Monday, March 23, 2015

Many older people are taking a lot of meds, and some drugs may not be doing them much good. When terminally ill people went off statins, they said they felt better. And it didn't increase their risk.

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90 Years After Its Discovery, No Generic Insulin Sold In The U.S.

Sunday, March 22, 2015

A low-cost version the hormone that controls blood sugar among diabetics is no longer available in the United States. This story first aired March 19 on Morning Edition.

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Patients Freeze Scalps To Save Hair During Chemo

Sunday, March 22, 2015

When Brandie Saint Claire was diagnosed with throat cancer, she found a treatment that let her keep her hair during chemotherapy. NPR's Rachel Martin talks with Saint Claire about using cold caps.

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Wireless Sensors Help Scientists Map Staph Spread Inside Hospital

Friday, March 20, 2015

Over four months of tracking and testing, French researchers mapped the hops that bacteria made from one person to another. Within a month, a third of patients were newly colonized with staph.

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Despite A Wave Of Data Breaches, Fed Says Patient Privacy Isn't Dead

Friday, March 20, 2015

Hackers may have gained access to records for 11 million people covered by Premera Blue Cross. It's the latest lapse keeping an obscure government agency that investigates the breaches busy.

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Morning Edition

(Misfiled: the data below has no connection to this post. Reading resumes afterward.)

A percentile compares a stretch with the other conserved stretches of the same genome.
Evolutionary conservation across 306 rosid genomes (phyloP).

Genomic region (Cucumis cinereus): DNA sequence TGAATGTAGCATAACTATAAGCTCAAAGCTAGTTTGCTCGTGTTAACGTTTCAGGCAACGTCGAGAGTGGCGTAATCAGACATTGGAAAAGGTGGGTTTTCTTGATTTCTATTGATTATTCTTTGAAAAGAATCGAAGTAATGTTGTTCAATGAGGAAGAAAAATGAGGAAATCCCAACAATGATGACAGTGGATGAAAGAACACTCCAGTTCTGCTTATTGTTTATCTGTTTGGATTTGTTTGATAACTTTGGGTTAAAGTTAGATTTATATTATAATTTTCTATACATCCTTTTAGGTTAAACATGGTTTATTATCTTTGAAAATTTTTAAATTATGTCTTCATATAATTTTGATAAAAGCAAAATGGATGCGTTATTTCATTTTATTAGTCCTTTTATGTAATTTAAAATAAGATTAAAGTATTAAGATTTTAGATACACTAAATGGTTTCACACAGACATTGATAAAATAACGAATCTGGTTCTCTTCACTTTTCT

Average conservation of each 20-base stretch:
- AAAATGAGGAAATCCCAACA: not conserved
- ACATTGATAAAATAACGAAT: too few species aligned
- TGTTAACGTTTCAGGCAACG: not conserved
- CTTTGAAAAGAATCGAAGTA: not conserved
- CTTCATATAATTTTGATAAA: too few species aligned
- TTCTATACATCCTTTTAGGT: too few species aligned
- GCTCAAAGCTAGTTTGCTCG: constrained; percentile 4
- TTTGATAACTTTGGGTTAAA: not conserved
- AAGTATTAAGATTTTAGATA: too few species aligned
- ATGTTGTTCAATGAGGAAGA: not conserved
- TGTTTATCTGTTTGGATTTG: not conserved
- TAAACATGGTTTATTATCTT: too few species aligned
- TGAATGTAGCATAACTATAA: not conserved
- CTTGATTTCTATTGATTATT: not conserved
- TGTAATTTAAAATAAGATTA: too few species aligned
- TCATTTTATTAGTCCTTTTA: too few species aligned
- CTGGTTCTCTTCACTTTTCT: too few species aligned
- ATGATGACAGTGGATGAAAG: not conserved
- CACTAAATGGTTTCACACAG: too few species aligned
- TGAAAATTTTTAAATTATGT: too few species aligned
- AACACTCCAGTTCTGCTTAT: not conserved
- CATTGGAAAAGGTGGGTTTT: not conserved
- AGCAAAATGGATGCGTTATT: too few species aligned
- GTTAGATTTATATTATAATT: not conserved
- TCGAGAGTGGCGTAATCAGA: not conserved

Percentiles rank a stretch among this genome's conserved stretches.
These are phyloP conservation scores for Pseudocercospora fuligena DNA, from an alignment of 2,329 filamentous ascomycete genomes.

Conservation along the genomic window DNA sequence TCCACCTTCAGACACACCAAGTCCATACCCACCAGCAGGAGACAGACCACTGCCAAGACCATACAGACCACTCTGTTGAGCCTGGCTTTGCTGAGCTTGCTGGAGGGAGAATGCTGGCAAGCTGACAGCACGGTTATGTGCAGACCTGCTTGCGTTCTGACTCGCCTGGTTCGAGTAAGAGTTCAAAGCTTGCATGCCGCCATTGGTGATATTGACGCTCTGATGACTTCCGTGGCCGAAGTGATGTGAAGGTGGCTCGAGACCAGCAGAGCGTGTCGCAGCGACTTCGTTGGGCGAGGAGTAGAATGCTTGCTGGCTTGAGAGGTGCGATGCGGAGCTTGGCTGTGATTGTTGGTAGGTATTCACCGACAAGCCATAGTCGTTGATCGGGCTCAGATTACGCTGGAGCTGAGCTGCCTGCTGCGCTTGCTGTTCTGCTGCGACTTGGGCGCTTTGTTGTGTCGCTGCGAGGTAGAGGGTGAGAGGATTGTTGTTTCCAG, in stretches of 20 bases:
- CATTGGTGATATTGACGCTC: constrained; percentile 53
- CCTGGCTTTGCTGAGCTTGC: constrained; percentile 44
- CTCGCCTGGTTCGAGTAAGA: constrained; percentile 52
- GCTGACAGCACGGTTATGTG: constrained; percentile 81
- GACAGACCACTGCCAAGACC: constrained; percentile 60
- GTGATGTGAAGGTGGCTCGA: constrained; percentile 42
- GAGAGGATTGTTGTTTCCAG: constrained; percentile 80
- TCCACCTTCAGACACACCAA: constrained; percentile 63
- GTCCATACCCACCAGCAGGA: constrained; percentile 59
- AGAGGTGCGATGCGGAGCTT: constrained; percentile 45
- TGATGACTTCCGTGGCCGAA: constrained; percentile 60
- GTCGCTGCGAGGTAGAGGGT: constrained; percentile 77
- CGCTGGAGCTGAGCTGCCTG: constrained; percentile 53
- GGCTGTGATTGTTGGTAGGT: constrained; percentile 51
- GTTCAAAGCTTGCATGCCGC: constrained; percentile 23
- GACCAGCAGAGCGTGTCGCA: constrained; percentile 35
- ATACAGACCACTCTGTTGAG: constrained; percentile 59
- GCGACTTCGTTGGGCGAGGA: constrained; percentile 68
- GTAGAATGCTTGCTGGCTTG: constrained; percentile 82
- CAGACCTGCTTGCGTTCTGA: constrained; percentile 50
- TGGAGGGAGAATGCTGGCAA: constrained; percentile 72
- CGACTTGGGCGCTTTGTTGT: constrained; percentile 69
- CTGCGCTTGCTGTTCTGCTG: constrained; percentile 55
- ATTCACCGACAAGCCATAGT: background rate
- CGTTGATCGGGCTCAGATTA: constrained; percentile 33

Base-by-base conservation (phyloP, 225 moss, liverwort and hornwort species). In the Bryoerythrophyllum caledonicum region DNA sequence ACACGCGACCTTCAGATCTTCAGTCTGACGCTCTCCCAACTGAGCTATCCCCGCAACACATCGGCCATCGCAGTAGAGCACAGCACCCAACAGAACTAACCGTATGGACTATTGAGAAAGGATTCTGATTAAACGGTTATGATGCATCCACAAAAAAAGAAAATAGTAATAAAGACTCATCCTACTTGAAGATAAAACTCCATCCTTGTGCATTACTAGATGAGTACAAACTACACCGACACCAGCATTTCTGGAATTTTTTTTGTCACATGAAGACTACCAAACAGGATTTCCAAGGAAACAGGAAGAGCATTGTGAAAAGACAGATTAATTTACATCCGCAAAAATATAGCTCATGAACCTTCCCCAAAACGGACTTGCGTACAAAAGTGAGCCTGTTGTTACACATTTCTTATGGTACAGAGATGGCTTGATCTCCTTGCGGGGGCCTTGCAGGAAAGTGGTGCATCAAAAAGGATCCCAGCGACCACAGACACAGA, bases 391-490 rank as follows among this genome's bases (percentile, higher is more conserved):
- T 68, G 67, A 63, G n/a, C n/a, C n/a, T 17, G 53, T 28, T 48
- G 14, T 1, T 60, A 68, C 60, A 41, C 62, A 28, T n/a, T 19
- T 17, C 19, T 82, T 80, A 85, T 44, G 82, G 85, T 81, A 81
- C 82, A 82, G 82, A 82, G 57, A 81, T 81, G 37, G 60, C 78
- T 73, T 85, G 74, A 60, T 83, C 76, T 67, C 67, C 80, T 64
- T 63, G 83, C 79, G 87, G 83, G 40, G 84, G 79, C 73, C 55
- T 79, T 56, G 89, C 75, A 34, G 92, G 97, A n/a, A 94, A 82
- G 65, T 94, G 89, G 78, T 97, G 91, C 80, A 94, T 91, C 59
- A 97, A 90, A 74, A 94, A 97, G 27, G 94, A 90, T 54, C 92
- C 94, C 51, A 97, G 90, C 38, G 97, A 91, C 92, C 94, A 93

Blue Shield Of California Loses Its Tax-Exempt Status

Thursday, March 19, 2015

One of California's largest health insurers, Blue Shield of California, could be on the hook for a massive tax bill after the state revoked its tax-exempt status. The company is appealing the decision which could cost the health insurer tens of millions of dollars a year. The dispute comes as the nonprofit is facing mounting criticism for operating like a for-profit company.

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Morning Edition

Blue Shield Of California Loses Exemption From State Taxes

Wednesday, March 18, 2015

The state's third largest insurer reportedly has $4.2 billion in financial reserves. The firm's former public policy director says the insurer is "unwilling or incapable" of serving the public good.

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Risks Run High When Antipsychotics Are Prescribed For Dementia

Wednesday, March 18, 2015

Results from an analysis of veterans' health records show a higher risk of death among people taking antipsychotic drugs for symptoms of dementia than has been documented before.

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Morning Edition

Abortion Provision In Human Trafficking Bill Delays Lynch Vote

Wednesday, March 18, 2015

The Senate remains deadlocked on what appeared to be a bipartisan bill which creates a fund for victims of human trafficking. Democrats object to language that would ban using the fund for abortions.

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Workplace Suicide Rates Rise Sharply

Tuesday, March 17, 2015

Overall, men were more likely to take their lives than women on the job. And workers between the ages of 65 and 74 were more likely to commit suicide at work than their younger counterparts.